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John le Carré (pseudonym of David John Moore Cornwell, born 19 October 1931) is an English author of espionage novels, several of which have been adapted for film and television. He worked for MI5marker and MI6marker in the 1950s and 1960s, before leaving the secret service to devote himself to writing after the success of The Spy Who Came In from the Cold.

Early life and career

The son of Richard Thomas Archibald (Ronnie) Cornwell (1906–1975) and Olive (Gassy) Cornwell, John le Carré was born in Poolemarker, Dorsetmarker, England on 19 October 1931. He has a brother Tony, a retired advertising executive, who is 2 years older. The actress Charlotte Cornwell is his younger sister, and the former Washington bureau chief of the Independent newspaper, Rupert Cornwell, is his younger half-brother. Le Carré states he did not know his mother, who abandoned him at the age of five, until he was reacquainted with her at the age of 21. He had a difficult relationship with his father, who had been jailed for insurance fraud and was constantly in debt. According to one biography:

His father, Ronnie, made and lost his fortune a number of times due to elaborate confidence tricks and schemes which landed him in prison on at least one occasion. This was one of the factors that led to his fascination with secrets. His father was also the inspiration for the lead character in The Honourable Schoolboy (1977).


Rick Pym, father of Magnus, the central character of A Perfect Spy, is also a con-man and schemer.

He began his formal schooling at St. Andrew's preparatory school near Pangbournemarker, Berkshire, and continued at Sherborne Schoolmarker but he was unhappy there with the harsh regime typical of English public schools at that time, and dropped out. He also disliked his housemaster, Thomas, who was a strong disciplinarian. From 1948–49, he studied foreign languages at the University of Bernemarker.

In 1950 le Carré joined the British Army's Intelligence Corps in Austria, where his German proved useful in interrogating people who had fled westward across the Iron Curtain. In 1952 he returned to England to study at Lincoln Collegemarker, Oxfordmarker where he carried out secret assignments for MI5marker, which included joining far-left groups in order to collect information about possible Soviet agents.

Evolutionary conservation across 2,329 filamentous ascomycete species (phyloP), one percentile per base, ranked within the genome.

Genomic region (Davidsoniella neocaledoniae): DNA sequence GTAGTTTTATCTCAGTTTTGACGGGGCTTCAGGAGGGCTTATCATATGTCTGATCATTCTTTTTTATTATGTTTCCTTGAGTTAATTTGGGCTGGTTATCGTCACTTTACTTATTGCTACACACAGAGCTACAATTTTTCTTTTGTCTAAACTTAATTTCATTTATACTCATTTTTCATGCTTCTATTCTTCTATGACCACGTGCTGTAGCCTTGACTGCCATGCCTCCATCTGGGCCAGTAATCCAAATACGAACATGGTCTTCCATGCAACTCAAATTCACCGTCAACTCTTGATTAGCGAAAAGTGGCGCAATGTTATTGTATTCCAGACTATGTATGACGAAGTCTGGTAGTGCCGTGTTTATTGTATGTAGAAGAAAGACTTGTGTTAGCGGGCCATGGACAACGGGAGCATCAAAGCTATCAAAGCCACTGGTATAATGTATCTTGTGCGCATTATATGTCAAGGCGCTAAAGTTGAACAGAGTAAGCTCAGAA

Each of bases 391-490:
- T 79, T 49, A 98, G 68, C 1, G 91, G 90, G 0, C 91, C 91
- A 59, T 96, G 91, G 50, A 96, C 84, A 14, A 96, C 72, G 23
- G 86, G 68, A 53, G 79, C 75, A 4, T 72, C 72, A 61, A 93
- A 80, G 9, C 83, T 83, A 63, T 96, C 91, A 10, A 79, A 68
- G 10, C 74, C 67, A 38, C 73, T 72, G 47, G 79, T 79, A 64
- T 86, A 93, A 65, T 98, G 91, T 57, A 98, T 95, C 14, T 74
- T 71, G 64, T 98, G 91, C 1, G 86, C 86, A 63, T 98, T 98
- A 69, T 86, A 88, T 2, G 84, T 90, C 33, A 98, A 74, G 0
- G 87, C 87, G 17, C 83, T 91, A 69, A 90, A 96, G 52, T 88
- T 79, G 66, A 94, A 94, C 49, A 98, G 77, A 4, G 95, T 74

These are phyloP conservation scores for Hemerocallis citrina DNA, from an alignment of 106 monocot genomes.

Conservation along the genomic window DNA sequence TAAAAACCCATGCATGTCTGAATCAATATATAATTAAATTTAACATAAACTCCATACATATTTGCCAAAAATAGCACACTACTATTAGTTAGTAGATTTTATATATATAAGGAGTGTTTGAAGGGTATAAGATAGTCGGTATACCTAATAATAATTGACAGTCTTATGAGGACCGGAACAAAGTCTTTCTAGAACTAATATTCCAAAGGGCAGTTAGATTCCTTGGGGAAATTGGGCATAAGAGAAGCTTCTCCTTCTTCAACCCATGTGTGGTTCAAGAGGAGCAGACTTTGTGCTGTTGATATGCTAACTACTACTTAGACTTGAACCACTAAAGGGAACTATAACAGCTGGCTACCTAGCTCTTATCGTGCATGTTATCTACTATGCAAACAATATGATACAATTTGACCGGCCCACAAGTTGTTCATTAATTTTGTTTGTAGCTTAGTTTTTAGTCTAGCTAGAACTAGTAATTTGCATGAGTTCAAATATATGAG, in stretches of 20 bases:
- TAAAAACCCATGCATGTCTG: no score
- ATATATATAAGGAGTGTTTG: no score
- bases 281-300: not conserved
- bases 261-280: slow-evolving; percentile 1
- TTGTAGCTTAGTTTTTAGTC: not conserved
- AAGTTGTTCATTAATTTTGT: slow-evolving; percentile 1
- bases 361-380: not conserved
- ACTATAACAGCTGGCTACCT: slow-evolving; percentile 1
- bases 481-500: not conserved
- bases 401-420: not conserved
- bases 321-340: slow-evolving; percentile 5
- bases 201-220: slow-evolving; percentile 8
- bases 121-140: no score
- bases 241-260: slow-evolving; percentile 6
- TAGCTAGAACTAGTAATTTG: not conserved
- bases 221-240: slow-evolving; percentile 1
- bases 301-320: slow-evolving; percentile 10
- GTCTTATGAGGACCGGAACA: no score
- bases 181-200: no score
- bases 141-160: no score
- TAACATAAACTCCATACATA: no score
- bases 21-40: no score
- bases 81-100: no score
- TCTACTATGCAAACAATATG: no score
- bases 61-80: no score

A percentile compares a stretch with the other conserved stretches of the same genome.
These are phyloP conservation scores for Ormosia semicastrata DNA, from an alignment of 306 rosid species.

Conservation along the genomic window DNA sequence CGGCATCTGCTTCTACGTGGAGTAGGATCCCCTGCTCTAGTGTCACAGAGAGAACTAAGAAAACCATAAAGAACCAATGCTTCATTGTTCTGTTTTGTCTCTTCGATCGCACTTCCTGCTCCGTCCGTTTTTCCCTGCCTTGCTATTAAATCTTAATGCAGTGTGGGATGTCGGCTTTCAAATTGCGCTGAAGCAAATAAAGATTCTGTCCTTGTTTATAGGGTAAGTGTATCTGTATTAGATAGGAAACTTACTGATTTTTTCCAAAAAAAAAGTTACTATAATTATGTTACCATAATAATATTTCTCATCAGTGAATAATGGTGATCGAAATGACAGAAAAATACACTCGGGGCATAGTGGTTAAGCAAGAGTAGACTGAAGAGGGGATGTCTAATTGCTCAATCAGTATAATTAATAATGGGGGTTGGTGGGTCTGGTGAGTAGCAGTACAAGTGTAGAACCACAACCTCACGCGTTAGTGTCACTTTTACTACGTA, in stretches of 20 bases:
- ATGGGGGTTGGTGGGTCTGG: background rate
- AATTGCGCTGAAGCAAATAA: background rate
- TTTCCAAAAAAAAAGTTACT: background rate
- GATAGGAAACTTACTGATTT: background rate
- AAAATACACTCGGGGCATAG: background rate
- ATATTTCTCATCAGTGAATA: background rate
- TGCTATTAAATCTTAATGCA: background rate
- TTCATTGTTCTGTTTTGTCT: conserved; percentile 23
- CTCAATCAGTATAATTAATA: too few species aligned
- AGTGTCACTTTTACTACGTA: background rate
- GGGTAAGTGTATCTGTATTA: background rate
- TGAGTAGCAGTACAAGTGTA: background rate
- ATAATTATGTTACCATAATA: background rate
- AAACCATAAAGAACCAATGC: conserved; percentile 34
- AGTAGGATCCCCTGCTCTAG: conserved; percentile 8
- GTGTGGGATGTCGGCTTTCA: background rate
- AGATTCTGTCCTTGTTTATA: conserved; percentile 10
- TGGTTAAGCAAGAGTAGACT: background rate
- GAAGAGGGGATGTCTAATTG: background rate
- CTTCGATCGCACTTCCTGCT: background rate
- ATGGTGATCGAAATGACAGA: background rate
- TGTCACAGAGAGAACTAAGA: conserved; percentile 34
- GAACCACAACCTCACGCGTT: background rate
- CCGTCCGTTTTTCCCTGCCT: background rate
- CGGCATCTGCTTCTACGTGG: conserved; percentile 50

When his father went bankrupt in 1954, le Carré had to leave Oxford to teach at a boy's prep school. However, he was able to return to Oxford a year later, where he graduated with a First Class Honours B.A. degree in 1956. He then taught French and German at Eton Collegemarker for two years before joining MI5 as a full-time official in 1958. His work in MI5 consisted of running agents, conducting interrogations, tapping phones, and performing authorized break-ins.Garton Ash, Timothy. - Life and Letters: "'The Real le Carre'". - The New Yorker. - March 15, 1999.

He started his first novel, Call for the Dead, while employed in the operational section of MI5, encouraged by Lord Clanmorris (who wrote crime novels under the pen-name of John Bingham). Lord Clanmorris was one of the two men—Vivian H. H. Green was the other—who inspired le Carré's most famous character, George Smiley. Green first met Cornwell as a schoolboy when he was the Chaplain and Assistant Master at Sherborne School (1942–1951), and then later as Rector at Lincoln's College.

In 1960, le Carré transferred to the foreign-intelligence service, MI6marker, working under the diplomatic cover of the Second Secretary in the British Embassy in Bonnmarker. Then he was transferred to Hamburgmarker as a political consul. There le Carré wrote his next 2 books: A Murder of Quality, a detective story, and The Spy Who Came In from the Cold, which became an all-time best-seller after its publication in 1963. Cornwell wrote under his pseudonym of John le Carré because it was not acceptable for members of the Foreign Office to publish under their own names. He left the service in 1964 to focus on writing full-time. John is Le Carré's second forename, whilst the words "le carré" mean "the square" in French.